Author : Ian Barbar
An energy crisis is sweeping worldwide, and the UK is one of the most affected countries. There are multiple reasons for its current state as far as the energy crisis is concerned.
It is assumed that around 85 percent of homes in the UK use gas boilers to keep their homes warm. Also, about 40 percent of the electricity in the country is generated by power stations that use gas. Most houses in the UK are poorly insulated in comparison to other countries, as so much of our solid brick victorian terraced houses remain. These lack cavity walls and often still have single-glazed windows and are poorly insulated. The energy crisis has also severely impacted the spending power of people.
The government has predicted that the annual household bills will rise further from 1,000 to 3,500 in the later part of the year. But it was also announced that they would provide support for households and businesses. The steep and sudden rise in energy prices in the last few months will hit tenants and property owners alike. Also, the inflationary environment means that the general cost of living is increasing, which can lead to a potential situation of stress and tension between the agent, landlord, and tenant.
Experts have suggested a few tips to help the tenants deal with the situation.
1 Focus On The Most Vulnerable Among the Tenants
The older people among renters will be the most affected, so it is important to keep an eye on them. Equally, young renters, especially those who have just started their careers and are on low wages, will feel the strain of the high cost of living. Most of them spend over 35 to 40 percent of their monthly wage on rent, leaving them with little room for managing drastic bill increases. Some tenants may turn off their heaters completely to cut costs, but that could be a dangerous decision in some cases. Landlords and agents must step in and advise the tenants against putting themselves in danger. Ongoing communication and early intervention are a must in such cases.
2 Make Tenants Aware of The Simple Steps That Can Help Them
Tenants can make small changes to their routine to remain in control of the situation. For instance, they can invest in a smart meter to track how much they spend on heating and related power consumption. This will give them a fair idea of the efficiency of the systems they are using and allow them to take corrective steps. Other steps include making changes to improve insulation, switching to energy-efficient lightbulbs, turning off appliances and electrical goods rather than leaving them on standby, using window films and draft excluders, and adding reflective foils to radiators. Landlords can make an effort to supply these low-cost things to the tenants at a fair price to demonstrate their care and support.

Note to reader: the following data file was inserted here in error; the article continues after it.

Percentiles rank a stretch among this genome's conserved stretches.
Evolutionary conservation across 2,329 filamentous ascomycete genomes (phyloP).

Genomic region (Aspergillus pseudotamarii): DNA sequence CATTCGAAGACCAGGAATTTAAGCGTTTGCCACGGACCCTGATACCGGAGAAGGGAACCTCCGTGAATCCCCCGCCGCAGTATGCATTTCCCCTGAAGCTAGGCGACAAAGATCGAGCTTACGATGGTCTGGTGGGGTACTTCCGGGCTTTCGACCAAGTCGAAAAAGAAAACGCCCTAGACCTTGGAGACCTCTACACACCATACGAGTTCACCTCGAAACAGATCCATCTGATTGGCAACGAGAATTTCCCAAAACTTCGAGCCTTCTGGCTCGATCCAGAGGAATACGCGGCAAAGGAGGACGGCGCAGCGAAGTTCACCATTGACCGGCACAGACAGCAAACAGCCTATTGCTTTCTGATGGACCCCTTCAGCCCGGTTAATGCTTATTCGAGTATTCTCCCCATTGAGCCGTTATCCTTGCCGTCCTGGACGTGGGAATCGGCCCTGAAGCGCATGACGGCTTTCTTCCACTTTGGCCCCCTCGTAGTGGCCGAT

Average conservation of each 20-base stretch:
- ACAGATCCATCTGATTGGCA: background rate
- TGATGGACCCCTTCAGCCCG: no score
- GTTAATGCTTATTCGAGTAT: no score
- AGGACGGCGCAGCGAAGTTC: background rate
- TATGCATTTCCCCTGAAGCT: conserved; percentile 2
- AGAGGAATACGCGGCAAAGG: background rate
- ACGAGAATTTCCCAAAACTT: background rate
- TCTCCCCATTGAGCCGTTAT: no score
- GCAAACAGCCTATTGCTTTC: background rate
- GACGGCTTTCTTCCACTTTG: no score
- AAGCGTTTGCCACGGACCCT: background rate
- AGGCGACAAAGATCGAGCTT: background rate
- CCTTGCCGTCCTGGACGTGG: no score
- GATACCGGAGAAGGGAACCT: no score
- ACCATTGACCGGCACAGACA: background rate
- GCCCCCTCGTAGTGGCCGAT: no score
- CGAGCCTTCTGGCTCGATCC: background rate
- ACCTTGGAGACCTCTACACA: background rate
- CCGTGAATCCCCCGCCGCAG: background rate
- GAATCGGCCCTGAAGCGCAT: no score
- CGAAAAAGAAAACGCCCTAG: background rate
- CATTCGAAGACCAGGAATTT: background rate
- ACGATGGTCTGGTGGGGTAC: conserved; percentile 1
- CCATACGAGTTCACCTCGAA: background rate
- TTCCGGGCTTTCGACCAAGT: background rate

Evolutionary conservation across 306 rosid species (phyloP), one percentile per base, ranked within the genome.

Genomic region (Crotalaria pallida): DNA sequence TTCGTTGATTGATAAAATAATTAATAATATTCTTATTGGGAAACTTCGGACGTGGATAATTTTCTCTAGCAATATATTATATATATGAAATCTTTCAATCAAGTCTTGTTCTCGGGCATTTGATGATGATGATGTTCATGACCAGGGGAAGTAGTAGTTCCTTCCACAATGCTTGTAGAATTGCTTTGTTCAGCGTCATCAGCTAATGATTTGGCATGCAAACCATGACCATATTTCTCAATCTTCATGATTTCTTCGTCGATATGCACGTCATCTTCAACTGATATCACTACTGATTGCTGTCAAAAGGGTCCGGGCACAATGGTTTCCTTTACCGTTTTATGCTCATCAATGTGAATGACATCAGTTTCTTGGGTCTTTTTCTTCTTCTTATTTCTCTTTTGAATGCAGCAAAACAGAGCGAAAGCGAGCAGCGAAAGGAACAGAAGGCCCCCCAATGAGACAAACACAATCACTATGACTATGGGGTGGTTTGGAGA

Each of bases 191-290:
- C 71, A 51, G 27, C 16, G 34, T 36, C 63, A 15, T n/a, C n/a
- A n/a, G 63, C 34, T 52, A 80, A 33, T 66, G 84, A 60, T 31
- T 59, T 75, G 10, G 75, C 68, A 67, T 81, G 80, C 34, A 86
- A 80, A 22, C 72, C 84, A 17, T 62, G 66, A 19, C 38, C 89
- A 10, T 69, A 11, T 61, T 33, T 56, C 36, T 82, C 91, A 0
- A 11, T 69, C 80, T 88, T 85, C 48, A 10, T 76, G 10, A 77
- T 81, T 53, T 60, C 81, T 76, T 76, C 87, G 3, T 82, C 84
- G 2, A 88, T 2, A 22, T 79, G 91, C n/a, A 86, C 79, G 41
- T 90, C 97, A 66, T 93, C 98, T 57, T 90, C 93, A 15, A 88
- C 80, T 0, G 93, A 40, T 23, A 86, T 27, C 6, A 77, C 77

Doing away with pre-payment meters is a smart move, as they have become one of the costliest ways of powering a home. Those using prepayment meters must be encouraged to switch to smart meters and pay by direct debit.
3 Tenants Can Urge Landlords To Support Long-Term Changes
Tenants can appeal to landlords to improve the levels of energy efficiency on their property. This can be achieved through enhanced insulation or by using a green heating system. Such adjustments can make a significant difference to the energy consumed. By making these changes, they can stay one step ahead of the minimum EPC standard regulations expected to be raised shortly. Communication is the key to ensuring that the vulnerable and the needy tenants are protected when the full impact of winter is unleashed. People will feel cared for if they are proactively contacted and provided with the necessary measures.
Life is the leasing arm of The Ringley Group. Most of the properties we rent are purposely built for rentals by institutional landlords and are energy efficient being built to future homes standards and come with energy efficient appliances. It is estimated that modern build to rent properties are up to 37% more energy efficient - that is quite a saving. If you want to rent and are ready to move talk to us about living in buildings that are future living today.
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